Concerning Kids – Sibling rivalry and jealousy


Christian Life

Anna Gnatyshyna, CNE.news

"Empathy and sincere joy for others are often taught in deep conversations and in a loving environment." Photo EPA, Clemens Bilan

Christmas season is over, and so are packing and giving gifts. It is a joyful quest to shop for presents for friends and family. However, if you have several kids in a family, that might be challenging.

I remember my mom always trying to give us the same presents in value and size, as we (three kids) would always compare the presents. Moreover, in my early childhood, mom gave all three kids presents, even when we celebrated somebody’s birthday. Therefore, I would also get a present at my brother’s birthday party. When we got older, she explained that we were not little anymore so that every kid would get a present only on his birthday.

Sibling rivalry and jealousy are often present, especially during holidays or special occasions. Parents and teachers must understand, address, and constructively navigate these emotions as children express their desires for the same gifts and fight for equality in every aspect.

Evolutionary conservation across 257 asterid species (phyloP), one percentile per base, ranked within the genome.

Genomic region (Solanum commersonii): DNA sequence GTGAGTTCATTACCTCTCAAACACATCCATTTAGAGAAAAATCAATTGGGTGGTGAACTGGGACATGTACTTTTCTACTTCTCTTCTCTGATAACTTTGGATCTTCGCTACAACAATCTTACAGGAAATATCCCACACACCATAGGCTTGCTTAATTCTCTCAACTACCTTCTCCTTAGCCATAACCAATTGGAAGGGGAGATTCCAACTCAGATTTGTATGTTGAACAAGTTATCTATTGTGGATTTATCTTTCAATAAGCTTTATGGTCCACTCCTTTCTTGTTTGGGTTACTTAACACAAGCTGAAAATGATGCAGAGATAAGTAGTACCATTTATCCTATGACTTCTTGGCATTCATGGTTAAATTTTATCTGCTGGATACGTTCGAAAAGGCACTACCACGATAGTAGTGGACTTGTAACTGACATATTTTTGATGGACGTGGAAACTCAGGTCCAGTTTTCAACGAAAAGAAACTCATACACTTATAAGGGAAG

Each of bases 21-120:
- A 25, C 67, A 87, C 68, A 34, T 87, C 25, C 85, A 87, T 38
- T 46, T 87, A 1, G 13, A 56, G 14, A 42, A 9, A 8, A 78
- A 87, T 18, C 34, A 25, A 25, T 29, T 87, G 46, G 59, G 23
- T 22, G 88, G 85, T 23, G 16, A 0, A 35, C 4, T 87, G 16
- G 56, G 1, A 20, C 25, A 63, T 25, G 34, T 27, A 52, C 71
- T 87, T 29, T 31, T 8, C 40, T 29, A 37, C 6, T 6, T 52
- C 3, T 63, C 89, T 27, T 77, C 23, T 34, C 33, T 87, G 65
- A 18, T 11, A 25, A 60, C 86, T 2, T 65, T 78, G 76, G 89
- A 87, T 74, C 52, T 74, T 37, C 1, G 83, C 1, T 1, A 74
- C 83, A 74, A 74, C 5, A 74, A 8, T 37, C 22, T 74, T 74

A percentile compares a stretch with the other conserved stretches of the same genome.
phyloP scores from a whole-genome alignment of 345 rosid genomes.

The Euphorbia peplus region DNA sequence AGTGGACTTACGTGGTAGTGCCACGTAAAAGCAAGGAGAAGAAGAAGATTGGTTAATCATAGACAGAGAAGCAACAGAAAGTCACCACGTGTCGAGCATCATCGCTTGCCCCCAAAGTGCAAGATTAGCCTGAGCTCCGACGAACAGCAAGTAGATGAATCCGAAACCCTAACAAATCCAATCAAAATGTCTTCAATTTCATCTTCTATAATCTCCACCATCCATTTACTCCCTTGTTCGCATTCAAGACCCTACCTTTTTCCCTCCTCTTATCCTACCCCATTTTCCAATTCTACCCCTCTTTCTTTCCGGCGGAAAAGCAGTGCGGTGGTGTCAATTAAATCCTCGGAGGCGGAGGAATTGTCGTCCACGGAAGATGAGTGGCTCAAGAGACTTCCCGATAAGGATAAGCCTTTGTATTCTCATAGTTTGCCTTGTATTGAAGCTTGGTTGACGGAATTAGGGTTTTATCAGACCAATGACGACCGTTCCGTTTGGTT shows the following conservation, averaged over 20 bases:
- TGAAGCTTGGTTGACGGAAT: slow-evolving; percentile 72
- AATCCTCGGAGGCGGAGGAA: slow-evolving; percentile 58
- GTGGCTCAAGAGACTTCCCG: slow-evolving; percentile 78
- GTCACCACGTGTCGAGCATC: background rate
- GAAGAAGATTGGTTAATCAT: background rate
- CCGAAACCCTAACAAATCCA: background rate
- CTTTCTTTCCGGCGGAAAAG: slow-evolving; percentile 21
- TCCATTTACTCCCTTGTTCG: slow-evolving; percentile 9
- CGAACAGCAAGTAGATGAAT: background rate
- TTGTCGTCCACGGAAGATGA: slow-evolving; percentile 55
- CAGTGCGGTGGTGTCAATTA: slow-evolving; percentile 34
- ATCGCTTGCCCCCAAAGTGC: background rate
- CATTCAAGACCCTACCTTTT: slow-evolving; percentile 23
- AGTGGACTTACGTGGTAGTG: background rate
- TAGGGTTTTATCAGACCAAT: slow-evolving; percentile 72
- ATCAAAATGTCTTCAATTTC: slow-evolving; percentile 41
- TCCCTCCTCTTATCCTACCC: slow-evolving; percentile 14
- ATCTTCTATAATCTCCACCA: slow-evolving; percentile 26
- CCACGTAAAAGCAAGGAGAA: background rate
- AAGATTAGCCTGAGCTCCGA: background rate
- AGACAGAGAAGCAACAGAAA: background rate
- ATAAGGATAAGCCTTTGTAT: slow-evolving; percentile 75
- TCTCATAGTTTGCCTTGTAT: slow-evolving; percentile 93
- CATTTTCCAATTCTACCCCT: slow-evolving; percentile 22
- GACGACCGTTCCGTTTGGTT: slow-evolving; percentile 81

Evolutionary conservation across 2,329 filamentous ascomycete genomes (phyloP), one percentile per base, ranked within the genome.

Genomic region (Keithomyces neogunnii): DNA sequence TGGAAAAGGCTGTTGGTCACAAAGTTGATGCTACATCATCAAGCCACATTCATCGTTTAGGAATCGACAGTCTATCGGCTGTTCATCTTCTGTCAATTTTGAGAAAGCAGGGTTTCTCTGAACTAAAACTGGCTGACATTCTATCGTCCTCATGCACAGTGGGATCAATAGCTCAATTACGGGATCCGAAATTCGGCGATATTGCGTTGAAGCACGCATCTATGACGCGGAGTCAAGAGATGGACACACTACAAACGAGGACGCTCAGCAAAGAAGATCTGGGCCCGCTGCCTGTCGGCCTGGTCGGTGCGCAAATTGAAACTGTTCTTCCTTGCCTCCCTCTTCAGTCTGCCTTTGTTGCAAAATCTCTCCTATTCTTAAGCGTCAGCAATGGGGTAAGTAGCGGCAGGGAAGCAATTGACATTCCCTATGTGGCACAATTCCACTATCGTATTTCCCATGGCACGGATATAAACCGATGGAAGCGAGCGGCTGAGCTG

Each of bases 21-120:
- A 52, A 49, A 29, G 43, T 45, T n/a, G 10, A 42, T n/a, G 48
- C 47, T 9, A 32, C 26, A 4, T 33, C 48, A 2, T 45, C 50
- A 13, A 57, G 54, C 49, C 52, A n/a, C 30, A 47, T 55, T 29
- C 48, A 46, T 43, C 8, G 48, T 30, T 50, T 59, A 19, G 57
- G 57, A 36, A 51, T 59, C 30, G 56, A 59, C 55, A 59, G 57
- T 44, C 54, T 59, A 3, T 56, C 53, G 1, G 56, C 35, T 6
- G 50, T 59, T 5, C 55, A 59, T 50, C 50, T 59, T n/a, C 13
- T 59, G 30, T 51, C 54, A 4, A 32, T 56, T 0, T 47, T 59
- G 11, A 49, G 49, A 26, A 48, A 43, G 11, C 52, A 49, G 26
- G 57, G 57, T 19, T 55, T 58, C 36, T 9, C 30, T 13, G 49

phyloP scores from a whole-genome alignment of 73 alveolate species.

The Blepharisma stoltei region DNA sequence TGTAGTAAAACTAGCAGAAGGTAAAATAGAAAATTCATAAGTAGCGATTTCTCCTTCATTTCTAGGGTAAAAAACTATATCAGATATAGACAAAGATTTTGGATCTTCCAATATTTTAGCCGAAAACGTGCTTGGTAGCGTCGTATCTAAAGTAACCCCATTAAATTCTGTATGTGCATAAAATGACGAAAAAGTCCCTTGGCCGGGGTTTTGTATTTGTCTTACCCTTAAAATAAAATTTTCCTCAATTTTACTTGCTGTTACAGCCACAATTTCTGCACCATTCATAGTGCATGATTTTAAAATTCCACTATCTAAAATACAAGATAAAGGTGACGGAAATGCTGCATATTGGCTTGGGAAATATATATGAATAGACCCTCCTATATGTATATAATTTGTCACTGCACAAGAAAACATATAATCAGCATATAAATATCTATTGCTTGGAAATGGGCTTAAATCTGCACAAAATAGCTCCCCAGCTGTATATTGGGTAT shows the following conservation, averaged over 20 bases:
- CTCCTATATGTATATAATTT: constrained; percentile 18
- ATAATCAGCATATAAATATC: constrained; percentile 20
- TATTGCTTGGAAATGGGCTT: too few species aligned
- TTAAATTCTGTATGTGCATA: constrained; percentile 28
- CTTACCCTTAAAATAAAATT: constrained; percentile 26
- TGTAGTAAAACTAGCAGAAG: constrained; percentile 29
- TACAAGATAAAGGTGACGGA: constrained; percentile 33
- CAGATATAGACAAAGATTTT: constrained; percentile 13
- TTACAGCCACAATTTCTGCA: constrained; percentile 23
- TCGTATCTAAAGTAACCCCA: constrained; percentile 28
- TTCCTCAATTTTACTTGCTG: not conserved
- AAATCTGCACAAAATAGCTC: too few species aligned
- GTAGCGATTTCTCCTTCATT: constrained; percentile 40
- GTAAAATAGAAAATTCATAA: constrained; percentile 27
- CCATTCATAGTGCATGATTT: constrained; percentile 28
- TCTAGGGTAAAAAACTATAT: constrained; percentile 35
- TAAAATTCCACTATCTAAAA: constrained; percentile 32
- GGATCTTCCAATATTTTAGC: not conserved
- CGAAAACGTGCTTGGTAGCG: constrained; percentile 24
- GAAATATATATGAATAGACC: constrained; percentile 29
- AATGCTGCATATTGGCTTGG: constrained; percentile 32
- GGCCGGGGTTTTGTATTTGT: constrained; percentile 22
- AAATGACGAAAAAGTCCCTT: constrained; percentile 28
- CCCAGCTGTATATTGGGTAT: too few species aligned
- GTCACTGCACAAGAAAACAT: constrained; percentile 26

Jealousy is a natural part of growing up. As kids develop their identities and preferences, they often look to their siblings or friends as benchmarks for their aspirations. When one child desires a particular toy or gift, it’s not uncommon for their siblings to develop a similar wish. Kids desire fairness and equality.

At the Children’s Club that I run, I give small gifts to those who have birthdays. Often, after the end of the program, I have to talk to a crying child about why she did not get a toy or candy. There is a huge need to address jealousy, and I work to create a safe space where kids can feel comfortable expressing their feelings, as I also openly address their feelings and desires.

I discovered a powerful antidote to jealousy, which is empathy. That requires a good effort in explaining to kids why somebody was treated in a special way and got a special gift. At the same time, I often emphasise that the value of a present isn’t solely determined by its material worth but by the thought and love behind it. I teach kids to appreciate the joy of giving and receiving, not merely comparing gifts and jumping to conclusions.

When I have to celebrate one kid in the presence of others, I make sure that I have some element of the program that involves all the children. Those shared experiences helped me reinforce the idea that everyone is loved at the Children’s Club, and they are an integral part of our community.

Nevertheless, I often have crying kids and sad ones who complain that it is unfair. I hug them and explain that gifts are a gesture of love and are not the sole measure of one’s worth or my love. The reassurance of my love comforts these little hearts while I invite them to celebrate their brother or friend. Empathy and sincere joy for others are often taught in deep conversations and in a loving environment.



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